Final Mock Draft Tracker: Offensive, Defensive Line Remains Popular Pick To Seahawks in Round One

One last look around the web at which players draft experts are projecting to the Seahawks with the No. 26 overall pick.

After months of watching analysts, reporters, and pundits guess how the 2016 draft will play out, come 5 p.m. PT on Thursday, April 28 we'll finally get to see how NFL teams will operate for real, when the first round of the League's annual selection process starts to unfold in Chicago, Illinois.

But before we get there, it's worth taking one last look around the web at which players draft experts are projecting the Seahawks to take in round one, when the club is set to pick No. 26 overall.

As we've seen throughout the mock-draft process, offensive and defensive line has been a popular prediction for Seattle, and not much has changed in recent mocks as draft kickoff nears.

Sheil Kapadia, OT Germain Ifedi, Texas A&M

Analysis: Ifedi is 6-foot-6, 324 pounds and has 36-inch arms. He began his college career at right guard before spending the past two seasons at right tackle. He has the measurables to play either right or left tackle in the NFL and could even start his career at guard. Ifedi's college tape was inconsistent, and he's far from a finished product, but the Seahawks put a strong emphasis on player development. Their plan is to start Garry Gilliam at left tackle this season, and they signed journeyman J'Marcus Webb to play right tackle. Ifedi can compete for a starting job right away, but this pick is made with the hope that Ifedi becomes a quality starting tackle the Seahawks can depend on down the road. Read More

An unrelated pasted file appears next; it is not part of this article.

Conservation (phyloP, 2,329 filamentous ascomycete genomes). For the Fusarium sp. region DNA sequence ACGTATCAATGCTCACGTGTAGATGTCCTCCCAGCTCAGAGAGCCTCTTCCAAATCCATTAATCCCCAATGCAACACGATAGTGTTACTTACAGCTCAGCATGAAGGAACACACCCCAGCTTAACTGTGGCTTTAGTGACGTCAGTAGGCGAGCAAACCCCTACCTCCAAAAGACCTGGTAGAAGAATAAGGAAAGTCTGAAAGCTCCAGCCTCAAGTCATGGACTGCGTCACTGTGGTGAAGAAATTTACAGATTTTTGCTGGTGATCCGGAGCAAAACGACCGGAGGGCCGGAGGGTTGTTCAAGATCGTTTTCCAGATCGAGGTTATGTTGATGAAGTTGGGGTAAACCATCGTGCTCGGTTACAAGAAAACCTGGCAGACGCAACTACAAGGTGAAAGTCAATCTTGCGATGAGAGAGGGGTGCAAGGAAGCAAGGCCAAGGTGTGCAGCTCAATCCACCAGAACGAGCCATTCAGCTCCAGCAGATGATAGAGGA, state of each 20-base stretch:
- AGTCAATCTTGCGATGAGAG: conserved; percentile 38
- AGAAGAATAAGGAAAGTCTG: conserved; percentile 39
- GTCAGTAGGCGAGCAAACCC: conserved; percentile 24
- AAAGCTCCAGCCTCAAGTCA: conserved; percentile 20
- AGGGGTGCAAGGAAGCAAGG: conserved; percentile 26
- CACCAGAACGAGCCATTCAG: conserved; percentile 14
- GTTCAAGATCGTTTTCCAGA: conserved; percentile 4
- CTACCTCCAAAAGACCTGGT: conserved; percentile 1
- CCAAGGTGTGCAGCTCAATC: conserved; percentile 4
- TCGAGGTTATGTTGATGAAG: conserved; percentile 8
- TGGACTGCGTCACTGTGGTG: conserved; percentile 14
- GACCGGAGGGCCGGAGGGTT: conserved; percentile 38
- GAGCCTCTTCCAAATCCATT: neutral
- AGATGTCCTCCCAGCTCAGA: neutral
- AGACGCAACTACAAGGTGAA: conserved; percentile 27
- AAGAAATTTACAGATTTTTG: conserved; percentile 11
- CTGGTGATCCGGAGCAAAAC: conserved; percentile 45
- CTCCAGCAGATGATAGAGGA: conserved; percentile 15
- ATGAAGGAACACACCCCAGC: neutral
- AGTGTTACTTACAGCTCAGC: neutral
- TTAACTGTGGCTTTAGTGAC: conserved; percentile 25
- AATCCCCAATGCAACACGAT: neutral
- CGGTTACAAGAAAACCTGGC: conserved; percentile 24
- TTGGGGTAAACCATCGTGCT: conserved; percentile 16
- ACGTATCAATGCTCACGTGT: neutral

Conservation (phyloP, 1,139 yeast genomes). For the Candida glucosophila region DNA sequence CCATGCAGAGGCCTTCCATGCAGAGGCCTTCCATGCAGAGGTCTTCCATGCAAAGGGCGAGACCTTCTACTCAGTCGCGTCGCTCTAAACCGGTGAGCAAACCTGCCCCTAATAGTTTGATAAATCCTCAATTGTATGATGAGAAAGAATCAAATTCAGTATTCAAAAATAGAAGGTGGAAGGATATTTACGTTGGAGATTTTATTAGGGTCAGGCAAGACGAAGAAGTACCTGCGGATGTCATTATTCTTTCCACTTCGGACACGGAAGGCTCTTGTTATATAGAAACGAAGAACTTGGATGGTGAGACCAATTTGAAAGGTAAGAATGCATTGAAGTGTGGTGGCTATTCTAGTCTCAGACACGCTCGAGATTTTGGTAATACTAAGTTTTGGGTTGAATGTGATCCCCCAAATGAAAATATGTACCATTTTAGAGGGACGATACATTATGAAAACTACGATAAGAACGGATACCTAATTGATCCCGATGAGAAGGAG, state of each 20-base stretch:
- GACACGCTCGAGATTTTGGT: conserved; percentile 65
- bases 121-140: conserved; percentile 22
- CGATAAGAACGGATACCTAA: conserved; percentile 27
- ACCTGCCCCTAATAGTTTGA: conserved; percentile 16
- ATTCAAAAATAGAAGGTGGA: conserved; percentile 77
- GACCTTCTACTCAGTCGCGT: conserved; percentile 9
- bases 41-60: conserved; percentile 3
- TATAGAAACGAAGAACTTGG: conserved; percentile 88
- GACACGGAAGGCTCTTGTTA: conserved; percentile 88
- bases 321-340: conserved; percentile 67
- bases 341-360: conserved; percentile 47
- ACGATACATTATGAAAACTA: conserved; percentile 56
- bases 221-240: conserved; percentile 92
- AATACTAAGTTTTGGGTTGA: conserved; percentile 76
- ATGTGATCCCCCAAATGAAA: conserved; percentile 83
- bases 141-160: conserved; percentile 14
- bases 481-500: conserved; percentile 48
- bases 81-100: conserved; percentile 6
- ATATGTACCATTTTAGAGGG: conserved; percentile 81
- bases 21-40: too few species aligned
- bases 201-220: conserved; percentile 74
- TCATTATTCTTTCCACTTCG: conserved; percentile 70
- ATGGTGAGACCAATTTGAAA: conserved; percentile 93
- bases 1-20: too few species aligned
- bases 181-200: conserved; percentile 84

Mel Kiper, S T.J. Green, Clemson

Analysis: He's listed at safety, but this is a guy who could come in and be a press corner, and he certainly fits the model for the players they like in the secondary. The former wide receiver has decent ball skills.

Todd McShay, OT Germain Ifedi, Texas A&M

Analysis: Russell Wilson was running for his life far too often last season (45 sacks, tied for third worst). And while Ifedi is really raw, he has the length (36-inch arms), quickness and balance to eventually develop into a quality right tackle.

Pat Kirwan, Movin' The Chains: RB Derrick Henry, Alabama

Analysis: He'll be a punishing runner at the next level, though NFL coaches might worry about the punishing workload he shouldered at Alabama: 602 career carries, including the nearly 400 in 2015.